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Book Review of "Memoirs of a Jewish Journalist in Nazi Germany" By Werner L. Schlesinger

Updated on January 9, 2016
Memoirs of A Jewish Journalist in Nazi Germany by Werner L. Schlesinger
Memoirs of A Jewish Journalist in Nazi Germany by Werner L. Schlesinger | Source

It would be no exaggeration to claim that I could not put down Memoirs of a Jewish Journalist in Nazi Germany by Werner L. Schlesinger.

The Holocaust, the evil and barbaric genocide inflicted upon millions of Jews are, of course, undeniable; an indelible stain on our collective consciousness- a permanent record of the consequences of intolerance and irrational hatred.

And of course, we are all too familiar with the horror stories of the concentration camps and the suffering en masse of vast swathes of those of the Jewish faith. But rarely however, are we offered a glimpse into the life of Jews who, carefully and subversively, were attempting to counter their own demonisation under the watchful eye of the Nazi Propaganda machine.

Werner Schlesinger does exactly this- through his lens, the reader is taken into a world of social and political turmoil, intolerance, brutality and an unrelenting climate of fear.


The author opens with a description of Jewish life, his life, before the Nazis came to power. He [Schlesinger] skillfully encapsulates the strong religious and cultural identity of a proud faith, describing their relationships to the synagogue and its spiritual leaders.

The reader is taken through the years that followed 1916, and Schlesinger puts into context the economic and political climate of the era, as seen and experienced through the eyes of a man and boy.

"After 1923 had passed when the world's galloping inflation had made poor billionaires of every one of us, the five golden years of prosperity came upon us."

Life was happy, then the Nazis came to power.


It's difficult to imagine living in a nation where the government of the day is anti you, but harder still to imagine that the rhetoric of hatred against a particular faith is not dressed up in soundbites, but flagrantly practiced in the form of boycotts and brutality against those who dared to even go to work.

The 1st of April, 1933 was one such day. The author describes the events of the Anti- Jewish Boycott, the way in which Jews were removed from any position in public service, from newspaper offices, universities, factories, in fact, any profession.

Indeed, as a young court scribe in training and working without pay at the Berlin Landgericht (court of appeal) Schlesinger calmly yet skillfully guides the reader though his own personal journey, his attempts, which he later describes as foolish, to go to work as usual despite the warnings and the consequences of this decision for him, personally.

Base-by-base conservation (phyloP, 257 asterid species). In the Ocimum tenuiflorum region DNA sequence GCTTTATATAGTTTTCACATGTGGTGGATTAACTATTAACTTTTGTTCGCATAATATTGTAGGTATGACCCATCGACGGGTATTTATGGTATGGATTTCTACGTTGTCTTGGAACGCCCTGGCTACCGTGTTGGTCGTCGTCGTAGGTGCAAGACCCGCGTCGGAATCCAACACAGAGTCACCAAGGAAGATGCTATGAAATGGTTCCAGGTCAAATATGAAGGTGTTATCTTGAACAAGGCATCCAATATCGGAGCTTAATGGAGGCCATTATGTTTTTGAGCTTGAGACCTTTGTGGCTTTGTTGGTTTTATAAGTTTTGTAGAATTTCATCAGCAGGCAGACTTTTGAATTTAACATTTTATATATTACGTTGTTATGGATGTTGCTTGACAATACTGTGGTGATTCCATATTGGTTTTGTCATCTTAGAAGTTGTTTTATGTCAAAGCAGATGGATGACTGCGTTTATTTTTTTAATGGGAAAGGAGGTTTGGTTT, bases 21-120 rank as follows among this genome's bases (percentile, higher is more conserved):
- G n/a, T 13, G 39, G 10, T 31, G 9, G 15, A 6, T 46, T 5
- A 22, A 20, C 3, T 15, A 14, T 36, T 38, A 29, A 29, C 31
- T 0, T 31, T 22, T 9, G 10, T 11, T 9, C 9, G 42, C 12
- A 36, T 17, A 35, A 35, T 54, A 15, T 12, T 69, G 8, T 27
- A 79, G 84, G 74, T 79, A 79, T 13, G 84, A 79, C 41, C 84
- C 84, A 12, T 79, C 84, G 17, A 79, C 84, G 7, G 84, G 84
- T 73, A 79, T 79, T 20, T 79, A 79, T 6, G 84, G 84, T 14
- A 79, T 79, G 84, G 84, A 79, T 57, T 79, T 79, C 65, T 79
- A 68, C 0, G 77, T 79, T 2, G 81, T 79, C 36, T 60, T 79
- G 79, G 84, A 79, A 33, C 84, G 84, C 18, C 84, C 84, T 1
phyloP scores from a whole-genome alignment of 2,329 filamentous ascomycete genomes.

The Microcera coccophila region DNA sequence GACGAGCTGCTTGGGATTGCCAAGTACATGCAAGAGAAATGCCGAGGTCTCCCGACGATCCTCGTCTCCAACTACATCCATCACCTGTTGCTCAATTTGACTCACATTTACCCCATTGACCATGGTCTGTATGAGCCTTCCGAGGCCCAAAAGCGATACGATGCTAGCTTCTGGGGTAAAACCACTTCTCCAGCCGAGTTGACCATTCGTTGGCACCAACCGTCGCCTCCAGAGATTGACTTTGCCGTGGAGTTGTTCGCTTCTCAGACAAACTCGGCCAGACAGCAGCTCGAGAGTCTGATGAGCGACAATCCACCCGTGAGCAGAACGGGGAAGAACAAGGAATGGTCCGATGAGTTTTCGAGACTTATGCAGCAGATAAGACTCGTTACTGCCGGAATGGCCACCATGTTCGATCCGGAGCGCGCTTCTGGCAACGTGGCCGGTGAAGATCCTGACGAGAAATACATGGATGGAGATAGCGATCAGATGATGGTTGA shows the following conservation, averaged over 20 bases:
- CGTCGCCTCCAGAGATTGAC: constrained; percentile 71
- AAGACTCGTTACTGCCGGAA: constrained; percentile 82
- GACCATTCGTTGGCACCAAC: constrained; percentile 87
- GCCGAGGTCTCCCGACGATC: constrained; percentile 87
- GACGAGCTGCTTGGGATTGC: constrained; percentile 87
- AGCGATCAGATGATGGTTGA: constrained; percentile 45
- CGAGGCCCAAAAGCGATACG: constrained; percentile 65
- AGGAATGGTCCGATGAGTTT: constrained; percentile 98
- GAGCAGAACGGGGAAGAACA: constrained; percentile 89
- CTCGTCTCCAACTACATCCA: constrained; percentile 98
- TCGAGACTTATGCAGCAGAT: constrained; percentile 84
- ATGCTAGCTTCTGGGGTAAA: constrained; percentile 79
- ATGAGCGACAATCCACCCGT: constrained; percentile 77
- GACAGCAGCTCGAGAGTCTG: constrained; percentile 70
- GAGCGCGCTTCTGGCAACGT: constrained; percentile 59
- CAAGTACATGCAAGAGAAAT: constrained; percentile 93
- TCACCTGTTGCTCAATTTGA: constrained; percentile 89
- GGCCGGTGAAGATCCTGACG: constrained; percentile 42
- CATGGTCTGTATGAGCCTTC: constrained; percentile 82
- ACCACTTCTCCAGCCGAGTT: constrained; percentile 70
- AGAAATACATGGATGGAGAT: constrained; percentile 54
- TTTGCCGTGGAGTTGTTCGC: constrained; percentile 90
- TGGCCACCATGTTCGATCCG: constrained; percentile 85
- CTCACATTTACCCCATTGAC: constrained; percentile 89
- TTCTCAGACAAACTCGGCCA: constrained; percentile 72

The Anti Jewish Boycott marked the end of the author's career in the civil service, but did lead to a new, if not even more dangerous, occupation.

The Ultimate Big Brother.

The remaining chapters breathe life into the experiences of a German Jew during the period when the Nazi agenda was played out to the full. Not just when it came to the loss of social, economic and political standing, but explores the psychological and emotional effects of living as a second class citizen. The author describes the horrific and inescapable attempts of the Nazis to, not only demonize Jews, but also dehumanize them.

"From every newsstand grinned at you the large revolving caricatures of horned Jews, greedy claws, a giant beaked nose, bulging eyes, puffed up lips, a devilish tail defiling an innocent Aryan maiden."

The author's journey takes him to various publications, as only one of three Jewish journalists working in Berlin. Through his writing the reader will encounter censorship, fear, a dogged determination and even a brush with Albert Einstein.

This is a thoughtful and engaging book, recording the life of an active Jewish journalist in Nazi Germany. An absolute must read, not just for those interested in social and political history, but for those who want to understand the effects of hatred and intolerance on its victims.

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  • Robert Sacchi profile image

    Robert Sacchi 18 months ago

    A very good book review of a historically important book. Thank you.

  • HollieT profile image

    HollieT 4 years ago from Manchester, United Kingdom

    I really enjoyed reading this, (although parts are really quite sad) aviannovice. It was first produced as a series of articles in some major publications in the 70's when the author penned them, and now as memoirs. It offers another perspective from someone who "got out" just before WW11, but lived through the changes and experienced the brutality, he also lost members of his family who did not leave. It's very skillfully written because you end up imaging what life was like for him and his creed when the Nazi agenda became completely obvious.

    Thanks for commenting, aviannovice. :)

  • aviannovice profile image

    Deb Hirt 4 years ago from Stillwater, OK

    Holly, this definitely sounds like a must read. I read Diary of Anne Frank when I was a kid, and I'm sure that I'll learn a lot more with this book.

  • HollieT profile image

    HollieT 4 years ago from Manchester, United Kingdom

    I'm glad that you enjoyed it, Tess. :)

  • profile image

    Tess 4 years ago

    Thanks Holly. Beautifully written. :)